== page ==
Strides towards diversification
Malawi is a country whose pillows of comfort are on agriculture, with tobacco as the main commercial crop and maize as a staple food.
Although the country’s economy is framed this way, most farmers practice rain-fed agriculture.
The rainfall season in Malawi starts from November up to April under normal circumstances then the selling season begins, which mostly ends around July.
This circle forces most agro-dealers ply their trade at the beginning of the the other farming season.
It is the off season that drags the business person’s economic development as he or she spends the money made when the business was at its peak.
It is against this background that the African Institute for Corporate Citizenship introduced the Agribusiness Acceleration Initiative (AAI) to mentor agro-dealers on how to make money all year long.
Under the AAI initiative, the organisation reached out to the country’s three regions, mentoring farmers approach to diversification and how they can make business all year long without taking a break.
The programme is aimed at mentoring agro-dealers on expanding earnings.
Target areas include development of technical, marketing, business and financial management skills and equipping SMEs on best ways to accessing credit.
One of the beneficiaries is Pius Nyirenda, who sales pesticides in Limbe Township in the Blantyre.
Nyirenda says previously he was idle during off-season.
He said through AAI project, he has acquired knowledge on earning beyond limited streams.
“I learnt that after selling pesticides, I can also be spraying,” Nyirenda explained.
Another beneficiary is Elias Mpumila of Emmanuel Investment Agro-dealers and sells farm inputs in Kasungu district.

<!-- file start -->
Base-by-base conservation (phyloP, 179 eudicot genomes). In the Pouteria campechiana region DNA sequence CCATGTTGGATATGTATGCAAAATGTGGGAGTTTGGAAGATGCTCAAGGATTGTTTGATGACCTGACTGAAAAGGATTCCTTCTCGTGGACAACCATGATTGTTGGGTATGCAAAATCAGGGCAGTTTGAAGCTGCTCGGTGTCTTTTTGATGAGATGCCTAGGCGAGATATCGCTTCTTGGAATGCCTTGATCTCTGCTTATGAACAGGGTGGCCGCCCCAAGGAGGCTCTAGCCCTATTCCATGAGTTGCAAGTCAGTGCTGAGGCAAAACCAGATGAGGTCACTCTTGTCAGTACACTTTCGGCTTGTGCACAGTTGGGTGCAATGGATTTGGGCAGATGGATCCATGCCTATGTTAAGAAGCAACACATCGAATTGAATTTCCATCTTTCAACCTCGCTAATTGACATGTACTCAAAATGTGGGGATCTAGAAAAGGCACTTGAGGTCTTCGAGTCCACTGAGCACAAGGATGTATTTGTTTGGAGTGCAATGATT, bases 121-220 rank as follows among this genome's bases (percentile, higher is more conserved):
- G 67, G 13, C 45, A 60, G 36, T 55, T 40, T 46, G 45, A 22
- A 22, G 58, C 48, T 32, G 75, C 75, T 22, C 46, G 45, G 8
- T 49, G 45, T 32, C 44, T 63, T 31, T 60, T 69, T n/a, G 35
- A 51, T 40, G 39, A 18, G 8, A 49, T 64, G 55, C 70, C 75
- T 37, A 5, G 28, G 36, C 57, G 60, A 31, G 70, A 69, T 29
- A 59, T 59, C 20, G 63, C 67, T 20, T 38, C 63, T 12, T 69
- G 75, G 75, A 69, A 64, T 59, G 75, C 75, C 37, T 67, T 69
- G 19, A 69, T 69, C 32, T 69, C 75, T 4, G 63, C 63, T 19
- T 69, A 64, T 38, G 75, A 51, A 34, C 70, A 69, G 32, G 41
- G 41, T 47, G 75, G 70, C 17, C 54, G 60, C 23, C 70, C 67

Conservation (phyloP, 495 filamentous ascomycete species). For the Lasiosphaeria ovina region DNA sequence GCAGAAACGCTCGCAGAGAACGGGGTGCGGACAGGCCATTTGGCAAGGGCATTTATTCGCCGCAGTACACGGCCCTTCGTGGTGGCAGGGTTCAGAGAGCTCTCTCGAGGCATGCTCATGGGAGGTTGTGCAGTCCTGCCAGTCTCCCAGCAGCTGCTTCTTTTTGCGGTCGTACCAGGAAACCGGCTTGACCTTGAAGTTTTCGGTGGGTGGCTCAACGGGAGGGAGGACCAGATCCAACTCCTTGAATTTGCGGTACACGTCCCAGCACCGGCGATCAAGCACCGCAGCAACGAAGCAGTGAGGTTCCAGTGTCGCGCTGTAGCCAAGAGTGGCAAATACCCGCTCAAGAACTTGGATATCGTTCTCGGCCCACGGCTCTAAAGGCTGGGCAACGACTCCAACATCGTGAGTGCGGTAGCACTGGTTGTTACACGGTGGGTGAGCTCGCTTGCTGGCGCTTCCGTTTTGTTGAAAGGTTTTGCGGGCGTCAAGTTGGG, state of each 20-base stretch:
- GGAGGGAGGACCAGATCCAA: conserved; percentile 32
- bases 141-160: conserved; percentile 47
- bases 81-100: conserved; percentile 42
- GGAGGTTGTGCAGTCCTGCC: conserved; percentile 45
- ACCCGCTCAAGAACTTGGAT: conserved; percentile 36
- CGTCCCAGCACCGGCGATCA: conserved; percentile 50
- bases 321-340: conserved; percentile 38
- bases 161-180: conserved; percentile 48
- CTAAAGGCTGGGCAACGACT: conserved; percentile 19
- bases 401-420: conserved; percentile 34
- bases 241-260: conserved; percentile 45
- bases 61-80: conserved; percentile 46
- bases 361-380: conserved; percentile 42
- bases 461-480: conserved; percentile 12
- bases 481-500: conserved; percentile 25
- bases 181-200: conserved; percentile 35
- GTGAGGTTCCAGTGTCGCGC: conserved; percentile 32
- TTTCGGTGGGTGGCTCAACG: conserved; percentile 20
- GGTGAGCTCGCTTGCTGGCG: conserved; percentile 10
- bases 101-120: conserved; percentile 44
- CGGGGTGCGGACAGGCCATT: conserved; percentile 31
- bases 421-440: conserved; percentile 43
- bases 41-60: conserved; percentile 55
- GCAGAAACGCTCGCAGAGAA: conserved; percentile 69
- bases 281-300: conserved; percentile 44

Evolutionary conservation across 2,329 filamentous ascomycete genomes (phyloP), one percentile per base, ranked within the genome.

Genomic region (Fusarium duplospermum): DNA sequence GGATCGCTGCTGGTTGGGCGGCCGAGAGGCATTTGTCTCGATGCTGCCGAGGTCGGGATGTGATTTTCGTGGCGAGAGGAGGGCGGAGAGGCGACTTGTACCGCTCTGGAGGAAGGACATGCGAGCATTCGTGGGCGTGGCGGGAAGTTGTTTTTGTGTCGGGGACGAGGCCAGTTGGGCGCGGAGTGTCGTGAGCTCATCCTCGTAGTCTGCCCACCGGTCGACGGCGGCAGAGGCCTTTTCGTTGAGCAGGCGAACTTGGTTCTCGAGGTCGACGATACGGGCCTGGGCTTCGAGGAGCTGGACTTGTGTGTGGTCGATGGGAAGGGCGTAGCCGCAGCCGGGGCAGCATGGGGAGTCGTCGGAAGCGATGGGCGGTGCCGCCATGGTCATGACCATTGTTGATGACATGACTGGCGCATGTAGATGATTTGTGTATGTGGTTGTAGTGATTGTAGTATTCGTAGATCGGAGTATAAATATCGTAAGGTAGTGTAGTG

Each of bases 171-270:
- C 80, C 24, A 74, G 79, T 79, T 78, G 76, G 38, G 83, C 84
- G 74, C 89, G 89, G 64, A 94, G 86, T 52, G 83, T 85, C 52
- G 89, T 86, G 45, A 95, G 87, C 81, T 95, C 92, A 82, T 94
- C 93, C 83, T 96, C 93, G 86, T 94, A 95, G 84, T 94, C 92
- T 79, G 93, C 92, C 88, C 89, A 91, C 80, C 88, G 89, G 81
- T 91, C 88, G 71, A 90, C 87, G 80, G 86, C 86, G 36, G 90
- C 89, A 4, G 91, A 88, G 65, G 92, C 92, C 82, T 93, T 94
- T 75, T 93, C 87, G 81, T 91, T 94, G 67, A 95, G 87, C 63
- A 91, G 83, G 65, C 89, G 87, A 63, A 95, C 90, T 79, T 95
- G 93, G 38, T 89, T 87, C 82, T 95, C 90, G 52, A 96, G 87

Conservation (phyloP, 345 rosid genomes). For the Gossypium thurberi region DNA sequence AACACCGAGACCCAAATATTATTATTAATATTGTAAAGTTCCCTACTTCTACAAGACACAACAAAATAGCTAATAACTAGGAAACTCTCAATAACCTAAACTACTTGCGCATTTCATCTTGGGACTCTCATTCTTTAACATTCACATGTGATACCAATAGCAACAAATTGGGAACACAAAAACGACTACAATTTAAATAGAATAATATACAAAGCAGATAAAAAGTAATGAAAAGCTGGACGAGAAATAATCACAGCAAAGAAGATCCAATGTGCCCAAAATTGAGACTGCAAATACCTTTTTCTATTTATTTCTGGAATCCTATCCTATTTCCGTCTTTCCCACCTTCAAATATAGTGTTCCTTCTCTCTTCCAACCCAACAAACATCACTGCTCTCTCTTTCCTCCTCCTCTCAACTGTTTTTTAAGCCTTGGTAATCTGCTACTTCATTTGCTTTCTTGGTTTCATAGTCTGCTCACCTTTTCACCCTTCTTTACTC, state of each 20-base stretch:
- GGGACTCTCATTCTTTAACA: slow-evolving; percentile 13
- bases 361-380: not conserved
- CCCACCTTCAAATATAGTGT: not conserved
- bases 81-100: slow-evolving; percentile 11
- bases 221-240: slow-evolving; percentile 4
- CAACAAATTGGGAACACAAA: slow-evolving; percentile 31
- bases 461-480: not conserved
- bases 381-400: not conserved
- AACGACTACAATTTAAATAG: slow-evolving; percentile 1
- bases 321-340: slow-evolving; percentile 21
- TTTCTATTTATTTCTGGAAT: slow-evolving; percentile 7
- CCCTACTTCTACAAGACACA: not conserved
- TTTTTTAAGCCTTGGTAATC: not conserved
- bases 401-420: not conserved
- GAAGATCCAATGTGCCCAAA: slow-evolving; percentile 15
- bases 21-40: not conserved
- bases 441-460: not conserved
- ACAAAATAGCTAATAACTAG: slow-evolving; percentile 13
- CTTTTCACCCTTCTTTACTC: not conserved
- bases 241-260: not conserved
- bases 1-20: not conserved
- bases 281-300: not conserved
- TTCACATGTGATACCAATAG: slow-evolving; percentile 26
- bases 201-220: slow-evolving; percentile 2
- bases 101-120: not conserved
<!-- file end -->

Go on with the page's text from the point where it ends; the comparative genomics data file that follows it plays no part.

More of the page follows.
His business was doing well but could not develop as desired until he attended an AAI training.
Mpumila provides farmers in his catchment area with organic manure. And during the 2019/20 season, he managed to sell 1, 420 bags of 50kgs which gave him another capital to start providing sprayer services to farmers.
AICC discovered that most agro-dealers fail to grow their businesses due to poor record keeping.
The organisation therefore, aims at empowering women who play a crucial role in the agricultural production chain.
The institution, however, notes women’s participation in the industry remains limited.
One of such women is Tikumbuke Nkhwazi who owns a seed and pesticides shop.
“I have been doing this business for long but it was not growing. I can now tell that the business has highly grown with the skills I got from AICC,” she says.
AICC Communications Officer, Geoffrey Pumbwa, said most farmers have capability to grow their businesses but lack skills.
He says pilot phase of the project has proven effective.
“We have seen a huge impact as a lot of SMEs have been able to formalise their businesses.
“We also help them to register their businesses with chemicals board as well as the registrar general and to comply with MRA (Malawi Revenue Authority) so that other large scale businesses can identify them as distributors and be able to do businesses in accordance with the law,” he says.
The project is being implemented in Chikwawa, Blantyre, Zomba, Kasungu, Dedza, Mzuzu, Karonga and Rumphi districts.
Pumbwa says the project will expand to other districts, targeting over 150 agro dealers.
Farmers Union of Malawi Director of Programme Development and Learning, Jacob Nyirongo, says more needs to be done to empower commercial farmers.
“Access to finance for investment in Malawi is a challenge and agro-dealers are not an exception. We therefore, ask government or the Reserve Bank of Malawi to come in and put deliberate measures to spur growth,” Nyirongo said.
Ministry of Agriculture and Food Security spokesperson, Prescilla Mateyu believes agro-dealers need special protection.
“Government is encouraging agro-dealers to seek financing opportunities within government projects such as Agricom that aim at enhancing the whole agricultural value chain,” Mateyu advised.
Justin Mkweu is a fast growing reporter who currently works with Times Group on the business desk.
He is however flexible as he also writes about current affairs and national issues.